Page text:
Graves of 19,000 English cemeteries to be mapped online | Anglicanism


The graves of 19,000 cemeteries in England are to be digitally mapped as part of a seven-year project that will be a boon to those researching family history.

The Church of England will launch a free website next year that will eventually list every funeral memorial in every cemetery across the country.

The ancient Church of St Bega on the shores of Lake Bassenthwaite in Cumbria is the first cemetery to be scanned by surveyors using sophisticated laser equipment.

“This impressive national project will make a huge difference to those researching family history while easing the administrative burden on parishes,” said Andrew Rumsey, C of E Senior Bishop for Church Buildings.

“This will improve the management of cemeteries and make information more accessible than ever.

“Soon it will be possible to visit almost all the Anglican cemeteries in the country and see the location of the graves in real time. For those carrying out research remotely in the UK or abroad, digital recordings will put detailed information about cemeteries at their fingertips.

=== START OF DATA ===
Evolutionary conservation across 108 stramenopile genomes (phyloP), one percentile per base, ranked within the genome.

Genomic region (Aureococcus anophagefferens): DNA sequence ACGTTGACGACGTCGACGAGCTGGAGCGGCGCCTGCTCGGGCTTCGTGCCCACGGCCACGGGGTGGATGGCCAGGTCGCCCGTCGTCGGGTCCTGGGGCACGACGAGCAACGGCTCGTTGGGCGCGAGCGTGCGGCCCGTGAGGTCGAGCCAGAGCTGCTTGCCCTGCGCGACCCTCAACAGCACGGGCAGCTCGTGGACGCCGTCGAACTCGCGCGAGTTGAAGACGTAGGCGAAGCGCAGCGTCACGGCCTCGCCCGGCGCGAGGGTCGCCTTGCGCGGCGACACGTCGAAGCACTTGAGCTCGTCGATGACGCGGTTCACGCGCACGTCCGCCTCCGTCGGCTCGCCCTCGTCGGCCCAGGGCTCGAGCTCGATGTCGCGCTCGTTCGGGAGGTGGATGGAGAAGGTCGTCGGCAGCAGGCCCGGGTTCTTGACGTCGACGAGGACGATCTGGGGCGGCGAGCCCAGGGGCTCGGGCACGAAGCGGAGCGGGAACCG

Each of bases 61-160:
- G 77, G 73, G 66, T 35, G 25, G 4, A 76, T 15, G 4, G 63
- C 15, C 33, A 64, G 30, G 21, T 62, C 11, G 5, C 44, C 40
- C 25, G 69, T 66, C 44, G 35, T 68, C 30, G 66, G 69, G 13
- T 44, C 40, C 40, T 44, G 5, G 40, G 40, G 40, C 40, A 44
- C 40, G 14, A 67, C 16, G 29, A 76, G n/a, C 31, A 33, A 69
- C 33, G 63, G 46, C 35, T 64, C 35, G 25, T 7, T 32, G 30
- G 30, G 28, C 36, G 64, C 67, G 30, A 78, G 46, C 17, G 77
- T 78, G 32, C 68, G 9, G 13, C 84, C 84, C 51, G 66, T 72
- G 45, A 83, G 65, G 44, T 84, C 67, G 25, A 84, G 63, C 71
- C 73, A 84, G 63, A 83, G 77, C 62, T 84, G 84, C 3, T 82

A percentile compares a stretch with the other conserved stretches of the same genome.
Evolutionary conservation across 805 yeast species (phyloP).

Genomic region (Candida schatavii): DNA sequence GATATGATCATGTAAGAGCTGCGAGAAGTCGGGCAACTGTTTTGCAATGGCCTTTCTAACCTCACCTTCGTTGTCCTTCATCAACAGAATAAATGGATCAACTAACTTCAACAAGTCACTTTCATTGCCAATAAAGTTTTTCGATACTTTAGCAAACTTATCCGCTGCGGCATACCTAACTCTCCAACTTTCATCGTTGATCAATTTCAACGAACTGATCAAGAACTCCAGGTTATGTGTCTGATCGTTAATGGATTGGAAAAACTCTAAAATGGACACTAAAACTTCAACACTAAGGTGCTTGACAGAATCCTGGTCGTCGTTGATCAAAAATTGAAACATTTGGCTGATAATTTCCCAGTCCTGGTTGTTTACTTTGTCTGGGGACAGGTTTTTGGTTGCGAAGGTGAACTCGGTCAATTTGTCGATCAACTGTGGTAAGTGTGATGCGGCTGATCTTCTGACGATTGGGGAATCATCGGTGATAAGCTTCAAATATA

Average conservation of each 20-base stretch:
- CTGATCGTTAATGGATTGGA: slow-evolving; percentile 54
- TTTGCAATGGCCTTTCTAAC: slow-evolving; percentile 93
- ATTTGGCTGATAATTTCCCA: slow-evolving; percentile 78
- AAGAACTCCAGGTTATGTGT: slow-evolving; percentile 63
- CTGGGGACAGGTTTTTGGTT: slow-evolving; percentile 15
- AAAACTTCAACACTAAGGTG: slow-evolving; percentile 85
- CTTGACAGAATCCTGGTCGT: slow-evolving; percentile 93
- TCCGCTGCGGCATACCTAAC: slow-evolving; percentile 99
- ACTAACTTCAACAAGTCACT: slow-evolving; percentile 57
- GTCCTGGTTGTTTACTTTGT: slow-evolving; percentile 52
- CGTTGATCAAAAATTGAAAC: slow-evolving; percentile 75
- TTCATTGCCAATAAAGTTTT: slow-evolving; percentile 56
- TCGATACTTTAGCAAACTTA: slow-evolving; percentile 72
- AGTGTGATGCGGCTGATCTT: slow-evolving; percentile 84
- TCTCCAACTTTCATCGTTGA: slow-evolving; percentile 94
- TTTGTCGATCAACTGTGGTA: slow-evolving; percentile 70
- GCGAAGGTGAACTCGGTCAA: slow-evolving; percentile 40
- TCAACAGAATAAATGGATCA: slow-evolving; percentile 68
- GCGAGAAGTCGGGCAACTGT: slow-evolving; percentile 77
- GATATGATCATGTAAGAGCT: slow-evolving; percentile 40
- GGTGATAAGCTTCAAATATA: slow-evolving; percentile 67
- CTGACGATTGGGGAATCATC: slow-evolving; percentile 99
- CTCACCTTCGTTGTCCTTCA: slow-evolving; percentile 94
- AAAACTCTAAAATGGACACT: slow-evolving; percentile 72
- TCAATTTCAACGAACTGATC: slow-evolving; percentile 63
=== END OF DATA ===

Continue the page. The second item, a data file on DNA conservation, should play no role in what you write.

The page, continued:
The new free online registration system is expected to launch next spring, with the option to subscribe to additional services.

Funding for the program comes from Historic England, the National Lottery Heritage Fund, and Caring for God’s Acre, a charity that helps take care of cemeteries and genealogical research websites.

Tim Viney with his surveying equipment. Photograph: Diocese of Carlisle

Atlantic Geomatics performs the survey using custom software. Up to 10 sites per day will be surveyed using backpack mounted laser scanning equipment, GPS and cameras. Taking tens of thousands of measurements every second, surveyors will then process the data to create accurate maps of each cemetery.

In addition to capturing the details of the burials, the interactive online map will detail the biodiversity in the cemeteries, including ancient trees and flora, and green technologies such as solar panels.

TV shows such as Who Do You Think You Are? and genealogy websites have fueled interest in family history. The Society of Genealogists has 11,000 members and there are family history groups and clubs in most towns in the UK.

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